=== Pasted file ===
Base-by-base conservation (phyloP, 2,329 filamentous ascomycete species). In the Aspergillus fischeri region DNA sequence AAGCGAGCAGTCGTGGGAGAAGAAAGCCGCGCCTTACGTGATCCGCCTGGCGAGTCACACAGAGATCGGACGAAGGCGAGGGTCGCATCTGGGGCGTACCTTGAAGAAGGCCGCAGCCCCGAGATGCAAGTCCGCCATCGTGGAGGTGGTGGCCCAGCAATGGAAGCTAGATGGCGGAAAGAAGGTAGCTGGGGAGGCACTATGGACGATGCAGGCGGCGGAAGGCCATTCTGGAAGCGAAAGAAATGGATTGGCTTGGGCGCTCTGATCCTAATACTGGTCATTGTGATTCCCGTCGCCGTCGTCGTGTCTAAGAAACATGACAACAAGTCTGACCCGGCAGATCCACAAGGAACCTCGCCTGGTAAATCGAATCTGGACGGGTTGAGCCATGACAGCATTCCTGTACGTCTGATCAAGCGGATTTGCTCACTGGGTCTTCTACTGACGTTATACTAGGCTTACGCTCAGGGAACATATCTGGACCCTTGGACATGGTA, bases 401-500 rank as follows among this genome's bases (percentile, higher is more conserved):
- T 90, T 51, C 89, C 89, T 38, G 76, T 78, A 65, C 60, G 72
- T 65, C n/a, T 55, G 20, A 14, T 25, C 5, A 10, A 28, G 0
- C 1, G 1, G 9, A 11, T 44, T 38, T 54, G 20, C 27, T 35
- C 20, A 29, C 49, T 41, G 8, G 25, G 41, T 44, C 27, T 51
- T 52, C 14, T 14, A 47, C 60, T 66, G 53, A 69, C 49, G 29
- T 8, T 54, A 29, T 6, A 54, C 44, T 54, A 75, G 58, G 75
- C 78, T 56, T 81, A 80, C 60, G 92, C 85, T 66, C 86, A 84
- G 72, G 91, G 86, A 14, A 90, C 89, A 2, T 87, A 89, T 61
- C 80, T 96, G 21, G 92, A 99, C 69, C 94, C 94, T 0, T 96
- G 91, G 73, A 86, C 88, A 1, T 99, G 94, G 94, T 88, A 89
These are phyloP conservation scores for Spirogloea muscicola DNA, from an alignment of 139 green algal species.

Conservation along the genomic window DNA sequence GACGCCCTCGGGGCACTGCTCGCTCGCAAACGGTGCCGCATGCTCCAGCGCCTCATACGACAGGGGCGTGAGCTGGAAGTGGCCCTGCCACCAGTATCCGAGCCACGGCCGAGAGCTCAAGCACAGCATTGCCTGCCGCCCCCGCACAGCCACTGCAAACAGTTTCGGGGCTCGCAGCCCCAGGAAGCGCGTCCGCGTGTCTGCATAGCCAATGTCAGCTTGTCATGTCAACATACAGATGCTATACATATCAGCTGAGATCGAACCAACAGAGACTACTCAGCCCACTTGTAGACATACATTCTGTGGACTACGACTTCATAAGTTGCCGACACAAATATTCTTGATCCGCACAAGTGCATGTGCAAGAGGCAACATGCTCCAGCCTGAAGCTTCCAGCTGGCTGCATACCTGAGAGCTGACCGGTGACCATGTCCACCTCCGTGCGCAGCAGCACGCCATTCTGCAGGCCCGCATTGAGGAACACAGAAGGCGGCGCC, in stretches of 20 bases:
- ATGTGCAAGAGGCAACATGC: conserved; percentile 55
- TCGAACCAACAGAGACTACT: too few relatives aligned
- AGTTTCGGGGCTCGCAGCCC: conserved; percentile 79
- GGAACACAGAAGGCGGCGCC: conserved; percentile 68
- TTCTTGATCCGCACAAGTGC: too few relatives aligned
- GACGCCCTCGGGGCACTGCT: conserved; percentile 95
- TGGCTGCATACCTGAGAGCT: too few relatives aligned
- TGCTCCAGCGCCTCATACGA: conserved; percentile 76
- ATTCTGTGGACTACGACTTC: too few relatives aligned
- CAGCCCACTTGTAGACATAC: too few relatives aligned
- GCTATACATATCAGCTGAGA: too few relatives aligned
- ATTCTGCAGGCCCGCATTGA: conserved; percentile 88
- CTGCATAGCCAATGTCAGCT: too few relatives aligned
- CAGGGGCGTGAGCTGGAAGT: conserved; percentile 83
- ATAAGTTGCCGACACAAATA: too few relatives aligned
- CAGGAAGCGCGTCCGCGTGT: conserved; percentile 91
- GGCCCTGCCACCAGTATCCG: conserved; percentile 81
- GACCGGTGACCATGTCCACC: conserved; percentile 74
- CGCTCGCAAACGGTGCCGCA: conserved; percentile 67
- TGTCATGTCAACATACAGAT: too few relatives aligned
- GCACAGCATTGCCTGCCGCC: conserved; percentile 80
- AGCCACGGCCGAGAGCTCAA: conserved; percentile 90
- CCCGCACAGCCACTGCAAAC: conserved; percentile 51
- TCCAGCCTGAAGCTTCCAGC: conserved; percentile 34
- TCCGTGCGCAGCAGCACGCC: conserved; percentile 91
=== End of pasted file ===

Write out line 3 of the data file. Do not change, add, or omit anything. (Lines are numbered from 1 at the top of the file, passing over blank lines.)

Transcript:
- T 65, C n/a, T 55, G 20, A 14, T 25, C 5, A 10, A 28, G 0